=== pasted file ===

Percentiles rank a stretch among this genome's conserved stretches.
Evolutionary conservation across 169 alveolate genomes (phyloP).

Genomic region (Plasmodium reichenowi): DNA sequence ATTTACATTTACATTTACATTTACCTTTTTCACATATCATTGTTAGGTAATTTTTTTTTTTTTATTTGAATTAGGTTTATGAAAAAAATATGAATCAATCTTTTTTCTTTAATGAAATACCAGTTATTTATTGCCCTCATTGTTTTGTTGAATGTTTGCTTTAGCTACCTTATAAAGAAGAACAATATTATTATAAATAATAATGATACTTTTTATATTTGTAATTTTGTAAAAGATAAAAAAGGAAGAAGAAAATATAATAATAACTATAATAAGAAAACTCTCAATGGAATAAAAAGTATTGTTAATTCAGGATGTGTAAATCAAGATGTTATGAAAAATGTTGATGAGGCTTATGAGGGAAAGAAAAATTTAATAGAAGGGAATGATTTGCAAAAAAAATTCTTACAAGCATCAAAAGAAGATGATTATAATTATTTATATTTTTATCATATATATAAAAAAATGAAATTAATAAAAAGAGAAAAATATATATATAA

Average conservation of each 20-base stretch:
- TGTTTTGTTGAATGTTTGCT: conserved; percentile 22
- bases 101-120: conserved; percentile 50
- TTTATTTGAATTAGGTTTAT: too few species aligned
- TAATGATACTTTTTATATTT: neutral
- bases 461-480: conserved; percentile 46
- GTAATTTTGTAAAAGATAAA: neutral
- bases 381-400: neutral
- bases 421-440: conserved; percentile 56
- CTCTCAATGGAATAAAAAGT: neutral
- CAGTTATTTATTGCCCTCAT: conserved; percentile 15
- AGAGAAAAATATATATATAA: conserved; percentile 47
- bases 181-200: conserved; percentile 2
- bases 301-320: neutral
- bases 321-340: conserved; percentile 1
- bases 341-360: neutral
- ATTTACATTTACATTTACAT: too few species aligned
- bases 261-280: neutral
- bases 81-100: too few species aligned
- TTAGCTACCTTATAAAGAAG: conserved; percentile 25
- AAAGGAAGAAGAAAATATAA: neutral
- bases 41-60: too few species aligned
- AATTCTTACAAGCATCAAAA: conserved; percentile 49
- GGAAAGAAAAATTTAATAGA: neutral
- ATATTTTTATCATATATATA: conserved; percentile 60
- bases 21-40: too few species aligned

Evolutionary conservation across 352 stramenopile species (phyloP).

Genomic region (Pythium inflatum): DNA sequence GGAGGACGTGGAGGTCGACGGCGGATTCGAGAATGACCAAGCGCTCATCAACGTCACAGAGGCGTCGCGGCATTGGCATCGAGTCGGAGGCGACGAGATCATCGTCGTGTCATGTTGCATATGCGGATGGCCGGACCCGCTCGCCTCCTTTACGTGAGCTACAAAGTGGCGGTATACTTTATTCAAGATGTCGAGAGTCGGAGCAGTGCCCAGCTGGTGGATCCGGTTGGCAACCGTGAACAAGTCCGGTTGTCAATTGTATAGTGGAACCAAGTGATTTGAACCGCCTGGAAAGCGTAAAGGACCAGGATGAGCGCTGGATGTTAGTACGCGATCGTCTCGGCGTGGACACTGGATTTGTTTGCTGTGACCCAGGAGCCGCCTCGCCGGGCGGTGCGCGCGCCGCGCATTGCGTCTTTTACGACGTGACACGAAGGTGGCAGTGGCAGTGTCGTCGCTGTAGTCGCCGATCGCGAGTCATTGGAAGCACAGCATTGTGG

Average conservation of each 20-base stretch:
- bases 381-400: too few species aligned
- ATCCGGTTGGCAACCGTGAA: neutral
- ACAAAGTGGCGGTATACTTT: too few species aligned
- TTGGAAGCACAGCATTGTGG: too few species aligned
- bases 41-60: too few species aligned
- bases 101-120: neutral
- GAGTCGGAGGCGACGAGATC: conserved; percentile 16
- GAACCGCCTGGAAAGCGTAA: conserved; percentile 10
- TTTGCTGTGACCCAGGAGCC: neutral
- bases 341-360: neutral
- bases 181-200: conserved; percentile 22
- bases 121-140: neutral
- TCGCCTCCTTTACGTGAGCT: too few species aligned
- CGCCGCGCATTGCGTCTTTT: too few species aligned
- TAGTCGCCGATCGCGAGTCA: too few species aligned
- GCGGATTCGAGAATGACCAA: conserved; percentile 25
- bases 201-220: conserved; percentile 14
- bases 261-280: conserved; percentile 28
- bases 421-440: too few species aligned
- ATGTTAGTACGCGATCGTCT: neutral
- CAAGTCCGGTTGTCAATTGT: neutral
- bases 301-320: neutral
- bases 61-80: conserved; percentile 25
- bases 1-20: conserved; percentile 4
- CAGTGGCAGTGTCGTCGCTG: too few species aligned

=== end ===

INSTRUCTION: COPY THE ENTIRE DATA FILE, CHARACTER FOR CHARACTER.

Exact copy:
Percentiles rank a stretch among this genome's conserved stretches.
Evolutionary conservation across 169 alveolate genomes (phyloP).

Genomic region (Plasmodium reichenowi): DNA sequence ATTTACATTTACATTTACATTTACCTTTTTCACATATCATTGTTAGGTAATTTTTTTTTTTTTATTTGAATTAGGTTTATGAAAAAAATATGAATCAATCTTTTTTCTTTAATGAAATACCAGTTATTTATTGCCCTCATTGTTTTGTTGAATGTTTGCTTTAGCTACCTTATAAAGAAGAACAATATTATTATAAATAATAATGATACTTTTTATATTTGTAATTTTGTAAAAGATAAAAAAGGAAGAAGAAAATATAATAATAACTATAATAAGAAAACTCTCAATGGAATAAAAAGTATTGTTAATTCAGGATGTGTAAATCAAGATGTTATGAAAAATGTTGATGAGGCTTATGAGGGAAAGAAAAATTTAATAGAAGGGAATGATTTGCAAAAAAAATTCTTACAAGCATCAAAAGAAGATGATTATAATTATTTATATTTTTATCATATATATAAAAAAATGAAATTAATAAAAAGAGAAAAATATATATATAA

Average conservation of each 20-base stretch:
- TGTTTTGTTGAATGTTTGCT: conserved; percentile 22
- bases 101-120: conserved; percentile 50
- TTTATTTGAATTAGGTTTAT: too few species aligned
- TAATGATACTTTTTATATTT: neutral
- bases 461-480: conserved; percentile 46
- GTAATTTTGTAAAAGATAAA: neutral
- bases 381-400: neutral
- bases 421-440: conserved; percentile 56
- CTCTCAATGGAATAAAAAGT: neutral
- CAGTTATTTATTGCCCTCAT: conserved; percentile 15
- AGAGAAAAATATATATATAA: conserved; percentile 47
- bases 181-200: conserved; percentile 2
- bases 301-320: neutral
- bases 321-340: conserved; percentile 1
- bases 341-360: neutral
- ATTTACATTTACATTTACAT: too few species aligned
- bases 261-280: neutral
- bases 81-100: too few species aligned
- TTAGCTACCTTATAAAGAAG: conserved; percentile 25
- AAAGGAAGAAGAAAATATAA: neutral
- bases 41-60: too few species aligned
- AATTCTTACAAGCATCAAAA: conserved; percentile 49
- GGAAAGAAAAATTTAATAGA: neutral
- ATATTTTTATCATATATATA: conserved; percentile 60
- bases 21-40: too few species aligned

Evolutionary conservation across 352 stramenopile species (phyloP).

Genomic region (Pythium inflatum): DNA sequence GGAGGACGTGGAGGTCGACGGCGGATTCGAGAATGACCAAGCGCTCATCAACGTCACAGAGGCGTCGCGGCATTGGCATCGAGTCGGAGGCGACGAGATCATCGTCGTGTCATGTTGCATATGCGGATGGCCGGACCCGCTCGCCTCCTTTACGTGAGCTACAAAGTGGCGGTATACTTTATTCAAGATGTCGAGAGTCGGAGCAGTGCCCAGCTGGTGGATCCGGTTGGCAACCGTGAACAAGTCCGGTTGTCAATTGTATAGTGGAACCAAGTGATTTGAACCGCCTGGAAAGCGTAAAGGACCAGGATGAGCGCTGGATGTTAGTACGCGATCGTCTCGGCGTGGACACTGGATTTGTTTGCTGTGACCCAGGAGCCGCCTCGCCGGGCGGTGCGCGCGCCGCGCATTGCGTCTTTTACGACGTGACACGAAGGTGGCAGTGGCAGTGTCGTCGCTGTAGTCGCCGATCGCGAGTCATTGGAAGCACAGCATTGTGG

Average conservation of each 20-base stretch:
- bases 381-400: too few species aligned
- ATCCGGTTGGCAACCGTGAA: neutral
- ACAAAGTGGCGGTATACTTT: too few species aligned
- TTGGAAGCACAGCATTGTGG: too few species aligned
- bases 41-60: too few species aligned
- bases 101-120: neutral
- GAGTCGGAGGCGACGAGATC: conserved; percentile 16
- GAACCGCCTGGAAAGCGTAA: conserved; percentile 10
- TTTGCTGTGACCCAGGAGCC: neutral
- bases 341-360: neutral
- bases 181-200: conserved; percentile 22
- bases 121-140: neutral
- TCGCCTCCTTTACGTGAGCT: too few species aligned
- CGCCGCGCATTGCGTCTTTT: too few species aligned
- TAGTCGCCGATCGCGAGTCA: too few species aligned
- GCGGATTCGAGAATGACCAA: conserved; percentile 25
- bases 201-220: conserved; percentile 14
- bases 261-280: conserved; percentile 28
- bases 421-440: too few species aligned
- ATGTTAGTACGCGATCGTCT: neutral
- CAAGTCCGGTTGTCAATTGT: neutral
- bases 301-320: neutral
- bases 61-80: conserved; percentile 25
- bases 1-20: conserved; percentile 4
- CAGTGGCAGTGTCGTCGCTG: too few species aligned